BEVERLY — Keith Lewis always loved books, and he still does as the owner of Bookie's Paperbacks & More — but, the former Chicago Public Schools teacher said his attitude has changed a bit since Jan. 2 when Lewis took over the store that buys and sells new and used books at 2419 W. 103rd St. in Beverly.
"I look at all of my books as books that I can share now, instead of books that I can hoard," said Lewis, a Beverly resident since 2004.
Platt spent half of her life working in the store and had developed friendships with Lewis and other regular customers both as an employee and later as the owner of Bookie's. The pair struck up a conversation about five months after Lewis left teaching to pursue other interests.
"I said, 'So Allison, have you decided what I should do with the rest of my life?' She said, 'I don't know, maybe you could own a bookstore?'" Lewis said.
Howard Ludwig shares some of Lewis' more interesting discoveries:
Their talks soon took on a more serious note as Platt, a Mount Greenwood resident, had long convinced herself that she'd sell the business if the right person came around. Lewis, a former high school English teacher, fit the description.
Six months after taking over the store, Lewis reflected on his career move. There have been more than a few surprises along the way, but he seems satisfied with his new line of work. Here are some of the things he's learned:
• The sheer volume of trade-in books that comes into the store can be overwhelming. Customers bring in bags of used books daily. In return, buyers are eligible for discounts of up to 40 percent on select purchases.
About 85 percent of the books that come through the door end up on the shelves; twice a week, Bookie's sends away a dumpster full of books to be recycled. The store also donates some unsellable books to charities such as Operation Paperback.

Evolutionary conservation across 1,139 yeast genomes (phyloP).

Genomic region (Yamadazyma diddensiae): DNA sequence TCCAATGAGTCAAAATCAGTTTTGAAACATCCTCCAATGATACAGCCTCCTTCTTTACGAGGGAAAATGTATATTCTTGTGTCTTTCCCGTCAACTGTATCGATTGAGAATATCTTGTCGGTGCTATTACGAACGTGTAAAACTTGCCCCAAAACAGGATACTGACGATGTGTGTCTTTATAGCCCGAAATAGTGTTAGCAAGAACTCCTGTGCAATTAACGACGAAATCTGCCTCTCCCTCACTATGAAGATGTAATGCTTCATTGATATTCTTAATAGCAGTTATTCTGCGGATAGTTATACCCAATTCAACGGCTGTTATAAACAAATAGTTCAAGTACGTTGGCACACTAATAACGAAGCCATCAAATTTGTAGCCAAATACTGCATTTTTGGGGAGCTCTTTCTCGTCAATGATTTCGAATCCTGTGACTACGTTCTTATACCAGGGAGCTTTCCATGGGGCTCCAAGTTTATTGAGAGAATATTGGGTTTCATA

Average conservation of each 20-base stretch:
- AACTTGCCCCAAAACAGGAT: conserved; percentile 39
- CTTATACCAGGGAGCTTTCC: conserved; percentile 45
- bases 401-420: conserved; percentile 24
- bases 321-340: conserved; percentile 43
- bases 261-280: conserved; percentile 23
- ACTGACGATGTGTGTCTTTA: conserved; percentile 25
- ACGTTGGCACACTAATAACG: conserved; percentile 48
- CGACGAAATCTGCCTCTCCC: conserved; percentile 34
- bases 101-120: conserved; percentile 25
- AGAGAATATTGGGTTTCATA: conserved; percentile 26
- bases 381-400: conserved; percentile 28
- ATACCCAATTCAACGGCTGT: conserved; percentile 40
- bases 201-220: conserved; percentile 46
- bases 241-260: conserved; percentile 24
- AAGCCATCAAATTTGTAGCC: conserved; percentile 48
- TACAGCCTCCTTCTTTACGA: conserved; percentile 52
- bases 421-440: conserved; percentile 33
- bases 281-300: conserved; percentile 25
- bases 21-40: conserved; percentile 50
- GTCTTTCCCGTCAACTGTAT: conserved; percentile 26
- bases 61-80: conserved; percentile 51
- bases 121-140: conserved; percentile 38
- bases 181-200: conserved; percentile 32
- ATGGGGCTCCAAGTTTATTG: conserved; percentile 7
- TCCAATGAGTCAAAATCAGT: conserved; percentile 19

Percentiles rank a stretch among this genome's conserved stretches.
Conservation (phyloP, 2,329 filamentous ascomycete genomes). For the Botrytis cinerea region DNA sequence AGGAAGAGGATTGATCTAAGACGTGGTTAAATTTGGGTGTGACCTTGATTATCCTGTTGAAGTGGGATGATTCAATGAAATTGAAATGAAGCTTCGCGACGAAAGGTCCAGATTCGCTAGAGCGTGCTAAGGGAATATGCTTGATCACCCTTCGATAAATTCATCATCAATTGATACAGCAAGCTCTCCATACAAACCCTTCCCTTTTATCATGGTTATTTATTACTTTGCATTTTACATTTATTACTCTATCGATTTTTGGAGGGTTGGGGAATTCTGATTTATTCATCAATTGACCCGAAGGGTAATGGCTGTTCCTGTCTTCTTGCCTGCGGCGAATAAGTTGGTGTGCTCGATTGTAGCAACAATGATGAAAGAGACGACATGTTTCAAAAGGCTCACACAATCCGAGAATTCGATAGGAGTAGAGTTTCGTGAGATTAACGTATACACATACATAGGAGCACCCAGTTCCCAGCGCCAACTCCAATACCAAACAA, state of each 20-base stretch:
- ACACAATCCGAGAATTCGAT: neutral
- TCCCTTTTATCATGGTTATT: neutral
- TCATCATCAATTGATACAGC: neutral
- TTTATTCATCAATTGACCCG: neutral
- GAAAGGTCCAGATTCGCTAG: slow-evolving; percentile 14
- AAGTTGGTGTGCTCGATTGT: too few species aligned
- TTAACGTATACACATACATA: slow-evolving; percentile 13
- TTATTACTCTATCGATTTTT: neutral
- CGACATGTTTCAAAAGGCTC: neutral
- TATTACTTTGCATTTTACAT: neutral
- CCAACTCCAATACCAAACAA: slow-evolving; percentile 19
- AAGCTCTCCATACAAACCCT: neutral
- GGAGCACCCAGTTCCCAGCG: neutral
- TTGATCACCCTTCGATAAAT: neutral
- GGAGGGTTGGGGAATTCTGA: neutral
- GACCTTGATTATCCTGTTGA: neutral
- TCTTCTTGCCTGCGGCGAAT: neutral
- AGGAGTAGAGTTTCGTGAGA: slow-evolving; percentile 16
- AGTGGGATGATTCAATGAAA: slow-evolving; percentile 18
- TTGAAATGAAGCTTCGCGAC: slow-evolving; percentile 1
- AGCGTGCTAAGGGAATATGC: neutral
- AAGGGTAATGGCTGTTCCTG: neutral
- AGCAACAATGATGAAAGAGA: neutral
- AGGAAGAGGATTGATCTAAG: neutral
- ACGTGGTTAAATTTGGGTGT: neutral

"It's a bit frustrating the amount of junk that comes in," Lewis said.
• You might be surprised at what does sell. For example, dense history books about little-known events and cultures tend to move quite well.
"As it turns out, someone is really interested in the Crimean War," Lewis said.
• People also leave things in their books. Bookie's employees have found family pictures, airplane tickets, Social Security cards, uncashed paychecks and even a death certificate inside books that have been dropped off for resale.
One family handed over a stack of books from their late grandmother to Bookie's. The pile of paperbacks contained $463 in cash stuck within the pages.
"I like it when people can find gems," Lewis said.
On the contrary, it can be a bit awkward when someone picks up a used book with the inscription, "I hope you love this book as much as I did! Love, Aunt Ellen."
• The weirdest thing Lewis has ever seen come through his door is a catalog of novelty items and gag gifts from the 1920s.
The catalog offered many predictable items such as rubber dog poop and fake vomit. But the catalog also sold many racist items, such as black-face makeup and some seriously disturbing masks.
• Bookie's bills itself as a used bookstore, but about half of all sales are from new books. Often this comes from someone initially requesting a used book.
If the store doesn't have a used copy, Bookie's employees offer to order a new copy of the book and a significant number of people take them up on it.
• Some of Bookie's best customers are "super readers." These high-volume clients read books very quickly and return them for credit. They then use this credit to buy another stack of books.
"There's one guy who comes in here who reads two books a day," Lewis said.
• Hardcover books are sometimes cheaper than paperbacks when it comes to the used copies. That's because the lighter books are often in higher demand, Lewis said.
"People are interested in quick reads," he said.
• Finally, Lewis said that many of the employees at Bookie's have been working in the store for years. They all know the store from front to back and are well versed in making recommendations based on customer interest.
"We've all got the things we know," Lewis said.
He seemed satisfied with his new career, though he warned others not to idealize the life of a bookstore owner.
"People have an idea that it is just hanging out with books all the time, which is fun," Lewis said. "But I don't know that I'd recommend it for everyone."
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